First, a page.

As if the physical changes and hormonal fluctuations of adolescence are not enough to put youngsters in an emotional and psychological tailspin, peer pressure, socioeconomic status and various other factors all take a toll on the self-esteem of youth. Bullying, prejudice, rejection and stereotyping are all problems faced by impressionable youngsters that lead to self-doubt and damaged self-worth. Parents, educators and other community adults can work together to encourage children to think for themselves and stop worrying about the opinion of others. There are many different activities that caring adults might use to boost the self-esteem of local adolescents.
The Compliment Journal
KidsHealth.org recommends that parents consider creating a personalized journal for each preteen or a teenager in the home. Prologue each journal with words of encouragement and appreciation for who the youngster is as a person and what they mean to you. Instruct each child that upon awakening each morning, they are to look in a mirror and gift themselves with at least three compliments. They must then record the compliments in the journal. The exercise is designed to teach self-love and build confidence without looking to peers or others.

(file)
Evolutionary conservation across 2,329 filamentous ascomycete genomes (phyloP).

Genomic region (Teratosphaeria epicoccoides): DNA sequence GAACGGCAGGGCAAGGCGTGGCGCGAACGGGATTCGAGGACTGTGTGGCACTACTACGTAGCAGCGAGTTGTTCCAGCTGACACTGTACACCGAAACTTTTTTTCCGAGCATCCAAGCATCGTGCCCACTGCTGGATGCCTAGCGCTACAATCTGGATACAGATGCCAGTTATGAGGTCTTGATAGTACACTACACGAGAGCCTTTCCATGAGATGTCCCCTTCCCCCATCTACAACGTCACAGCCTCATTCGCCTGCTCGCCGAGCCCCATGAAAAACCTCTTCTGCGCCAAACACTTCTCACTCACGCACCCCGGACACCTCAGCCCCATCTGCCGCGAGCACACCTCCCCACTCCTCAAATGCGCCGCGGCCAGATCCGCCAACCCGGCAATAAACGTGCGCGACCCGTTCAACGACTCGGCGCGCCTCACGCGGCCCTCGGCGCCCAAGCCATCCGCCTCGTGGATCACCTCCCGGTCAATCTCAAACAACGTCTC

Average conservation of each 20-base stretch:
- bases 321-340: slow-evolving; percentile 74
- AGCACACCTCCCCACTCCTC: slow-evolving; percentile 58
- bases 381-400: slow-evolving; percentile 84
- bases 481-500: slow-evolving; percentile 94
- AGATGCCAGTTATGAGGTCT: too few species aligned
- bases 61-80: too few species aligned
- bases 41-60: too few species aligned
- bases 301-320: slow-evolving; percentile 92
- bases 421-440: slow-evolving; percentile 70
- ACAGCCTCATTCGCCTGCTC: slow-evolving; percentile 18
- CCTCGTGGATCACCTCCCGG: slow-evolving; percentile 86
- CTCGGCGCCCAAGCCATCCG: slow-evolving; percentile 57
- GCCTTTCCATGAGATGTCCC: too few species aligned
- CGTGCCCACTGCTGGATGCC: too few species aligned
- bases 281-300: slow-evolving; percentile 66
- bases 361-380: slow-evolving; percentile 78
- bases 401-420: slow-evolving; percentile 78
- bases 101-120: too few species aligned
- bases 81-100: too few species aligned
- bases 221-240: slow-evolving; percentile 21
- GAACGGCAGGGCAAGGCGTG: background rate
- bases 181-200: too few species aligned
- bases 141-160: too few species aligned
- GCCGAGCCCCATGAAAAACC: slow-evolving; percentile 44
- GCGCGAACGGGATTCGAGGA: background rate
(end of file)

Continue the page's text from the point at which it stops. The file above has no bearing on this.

The U.S. Department of Health and Human Services suggests buying a blank calendar for youngsters. For each day, the preteen or teen must choose an activity to perform sometime during the day. Daily activities can be added weekly or a month in advance. The activity might be a hobby, a sport that they enjoy or learning something new. The idea behind the project involves encouraging youngsters to cultivate their talents, interests and build self-worth while enjoying life to the fullest.
Esteem-Building Focus Groups
This activity is ideal for Sunday School classes, youth groups or youth camps. However, in order for teens to reap the benefit, all involved must be familiar with one another. After setting a predetermined time limit, the adult leader chooses one teen and encourages the group to share quality characteristics that they admire in that individual. When the time is up, the leader chooses the next teen. Though a preteen or teen should not base their self-worth on the opinion of others, this exercise allows them to see that they are not alone, not invisible and are appreciated.
GoodCharacter.com recommends this powerful visual activity as a means of illustrating the impact that negativity has on others. Take a plastic bucket and hammer a desired number of nails from the outside in. Fill the bucket with water. Explain to the group that the bucket represents a teen and the water in the bucket represents self-esteem. Remove one nail while making a hurtful comment or mentioning a negative action that one might inflict on an individual. Challenge the teens to brainstorm constructive ways to plug the hole.